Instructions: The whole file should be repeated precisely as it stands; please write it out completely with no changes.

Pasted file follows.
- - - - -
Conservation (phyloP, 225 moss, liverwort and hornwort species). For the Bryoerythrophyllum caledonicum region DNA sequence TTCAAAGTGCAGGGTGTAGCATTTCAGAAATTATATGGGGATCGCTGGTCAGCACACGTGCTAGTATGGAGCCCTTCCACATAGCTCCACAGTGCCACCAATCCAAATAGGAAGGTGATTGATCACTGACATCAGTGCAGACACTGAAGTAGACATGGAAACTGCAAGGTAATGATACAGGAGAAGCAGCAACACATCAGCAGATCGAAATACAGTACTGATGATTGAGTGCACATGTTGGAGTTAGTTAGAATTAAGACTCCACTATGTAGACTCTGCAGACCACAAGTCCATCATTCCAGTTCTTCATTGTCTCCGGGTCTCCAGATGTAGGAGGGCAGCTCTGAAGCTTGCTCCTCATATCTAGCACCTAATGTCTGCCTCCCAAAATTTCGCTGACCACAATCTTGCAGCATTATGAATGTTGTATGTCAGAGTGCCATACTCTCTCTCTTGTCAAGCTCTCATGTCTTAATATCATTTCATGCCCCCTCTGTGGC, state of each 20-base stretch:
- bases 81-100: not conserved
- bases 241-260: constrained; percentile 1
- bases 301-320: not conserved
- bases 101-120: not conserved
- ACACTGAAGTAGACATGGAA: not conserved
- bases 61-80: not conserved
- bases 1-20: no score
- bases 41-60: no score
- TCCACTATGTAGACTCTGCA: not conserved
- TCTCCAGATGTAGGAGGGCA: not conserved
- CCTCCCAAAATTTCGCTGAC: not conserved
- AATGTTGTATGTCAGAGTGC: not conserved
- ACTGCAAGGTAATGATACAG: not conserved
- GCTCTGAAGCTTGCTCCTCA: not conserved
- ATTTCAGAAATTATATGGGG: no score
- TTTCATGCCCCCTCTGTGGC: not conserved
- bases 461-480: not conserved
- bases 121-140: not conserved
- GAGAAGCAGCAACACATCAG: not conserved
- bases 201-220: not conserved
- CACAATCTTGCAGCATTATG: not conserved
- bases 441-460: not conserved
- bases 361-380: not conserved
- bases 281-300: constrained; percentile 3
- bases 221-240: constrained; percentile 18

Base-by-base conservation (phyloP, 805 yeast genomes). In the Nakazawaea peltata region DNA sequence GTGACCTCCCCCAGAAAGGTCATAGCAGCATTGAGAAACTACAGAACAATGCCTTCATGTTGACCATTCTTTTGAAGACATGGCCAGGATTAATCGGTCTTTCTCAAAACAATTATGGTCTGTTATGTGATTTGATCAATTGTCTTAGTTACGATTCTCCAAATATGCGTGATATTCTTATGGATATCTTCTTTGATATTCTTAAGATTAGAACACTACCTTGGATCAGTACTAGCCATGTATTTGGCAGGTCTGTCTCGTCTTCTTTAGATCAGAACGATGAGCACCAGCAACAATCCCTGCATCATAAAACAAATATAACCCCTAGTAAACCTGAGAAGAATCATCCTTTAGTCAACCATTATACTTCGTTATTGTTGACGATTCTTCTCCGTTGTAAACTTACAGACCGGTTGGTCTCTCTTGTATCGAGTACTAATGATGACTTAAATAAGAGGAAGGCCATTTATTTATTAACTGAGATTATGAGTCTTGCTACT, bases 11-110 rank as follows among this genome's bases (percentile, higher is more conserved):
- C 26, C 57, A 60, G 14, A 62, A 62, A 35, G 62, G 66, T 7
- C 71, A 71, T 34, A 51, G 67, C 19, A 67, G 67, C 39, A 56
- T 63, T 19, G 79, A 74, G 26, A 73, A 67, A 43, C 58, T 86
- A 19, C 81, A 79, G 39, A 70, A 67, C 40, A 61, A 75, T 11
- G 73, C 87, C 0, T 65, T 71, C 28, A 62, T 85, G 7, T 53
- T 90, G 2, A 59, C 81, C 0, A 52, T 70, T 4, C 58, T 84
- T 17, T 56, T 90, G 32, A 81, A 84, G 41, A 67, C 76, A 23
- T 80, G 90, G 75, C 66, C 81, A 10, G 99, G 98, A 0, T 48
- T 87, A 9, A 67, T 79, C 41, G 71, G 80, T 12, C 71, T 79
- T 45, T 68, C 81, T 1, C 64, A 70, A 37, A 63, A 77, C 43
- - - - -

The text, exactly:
Conservation (phyloP, 225 moss, liverwort and hornwort species). For the Bryoerythrophyllum caledonicum region DNA sequence TTCAAAGTGCAGGGTGTAGCATTTCAGAAATTATATGGGGATCGCTGGTCAGCACACGTGCTAGTATGGAGCCCTTCCACATAGCTCCACAGTGCCACCAATCCAAATAGGAAGGTGATTGATCACTGACATCAGTGCAGACACTGAAGTAGACATGGAAACTGCAAGGTAATGATACAGGAGAAGCAGCAACACATCAGCAGATCGAAATACAGTACTGATGATTGAGTGCACATGTTGGAGTTAGTTAGAATTAAGACTCCACTATGTAGACTCTGCAGACCACAAGTCCATCATTCCAGTTCTTCATTGTCTCCGGGTCTCCAGATGTAGGAGGGCAGCTCTGAAGCTTGCTCCTCATATCTAGCACCTAATGTCTGCCTCCCAAAATTTCGCTGACCACAATCTTGCAGCATTATGAATGTTGTATGTCAGAGTGCCATACTCTCTCTCTTGTCAAGCTCTCATGTCTTAATATCATTTCATGCCCCCTCTGTGGC, state of each 20-base stretch:
- bases 81-100: not conserved
- bases 241-260: constrained; percentile 1
- bases 301-320: not conserved
- bases 101-120: not conserved
- ACACTGAAGTAGACATGGAA: not conserved
- bases 61-80: not conserved
- bases 1-20: no score
- bases 41-60: no score
- TCCACTATGTAGACTCTGCA: not conserved
- TCTCCAGATGTAGGAGGGCA: not conserved
- CCTCCCAAAATTTCGCTGAC: not conserved
- AATGTTGTATGTCAGAGTGC: not conserved
- ACTGCAAGGTAATGATACAG: not conserved
- GCTCTGAAGCTTGCTCCTCA: not conserved
- ATTTCAGAAATTATATGGGG: no score
- TTTCATGCCCCCTCTGTGGC: not conserved
- bases 461-480: not conserved
- bases 121-140: not conserved
- GAGAAGCAGCAACACATCAG: not conserved
- bases 201-220: not conserved
- CACAATCTTGCAGCATTATG: not conserved
- bases 441-460: not conserved
- bases 361-380: not conserved
- bases 281-300: constrained; percentile 3
- bases 221-240: constrained; percentile 18

Base-by-base conservation (phyloP, 805 yeast genomes). In the Nakazawaea peltata region DNA sequence GTGACCTCCCCCAGAAAGGTCATAGCAGCATTGAGAAACTACAGAACAATGCCTTCATGTTGACCATTCTTTTGAAGACATGGCCAGGATTAATCGGTCTTTCTCAAAACAATTATGGTCTGTTATGTGATTTGATCAATTGTCTTAGTTACGATTCTCCAAATATGCGTGATATTCTTATGGATATCTTCTTTGATATTCTTAAGATTAGAACACTACCTTGGATCAGTACTAGCCATGTATTTGGCAGGTCTGTCTCGTCTTCTTTAGATCAGAACGATGAGCACCAGCAACAATCCCTGCATCATAAAACAAATATAACCCCTAGTAAACCTGAGAAGAATCATCCTTTAGTCAACCATTATACTTCGTTATTGTTGACGATTCTTCTCCGTTGTAAACTTACAGACCGGTTGGTCTCTCTTGTATCGAGTACTAATGATGACTTAAATAAGAGGAAGGCCATTTATTTATTAACTGAGATTATGAGTCTTGCTACT, bases 11-110 rank as follows among this genome's bases (percentile, higher is more conserved):
- C 26, C 57, A 60, G 14, A 62, A 62, A 35, G 62, G 66, T 7
- C 71, A 71, T 34, A 51, G 67, C 19, A 67, G 67, C 39, A 56
- T 63, T 19, G 79, A 74, G 26, A 73, A 67, A 43, C 58, T 86
- A 19, C 81, A 79, G 39, A 70, A 67, C 40, A 61, A 75, T 11
- G 73, C 87, C 0, T 65, T 71, C 28, A 62, T 85, G 7, T 53
- T 90, G 2, A 59, C 81, C 0, A 52, T 70, T 4, C 58, T 84
- T 17, T 56, T 90, G 32, A 81, A 84, G 41, A 67, C 76, A 23
- T 80, G 90, G 75, C 66, C 81, A 10, G 99, G 98, A 0, T 48
- T 87, A 9, A 67, T 79, C 41, G 71, G 80, T 12, C 71, T 79
- T 45, T 68, C 81, T 1, C 64, A 70, A 37, A 63, A 77, C 43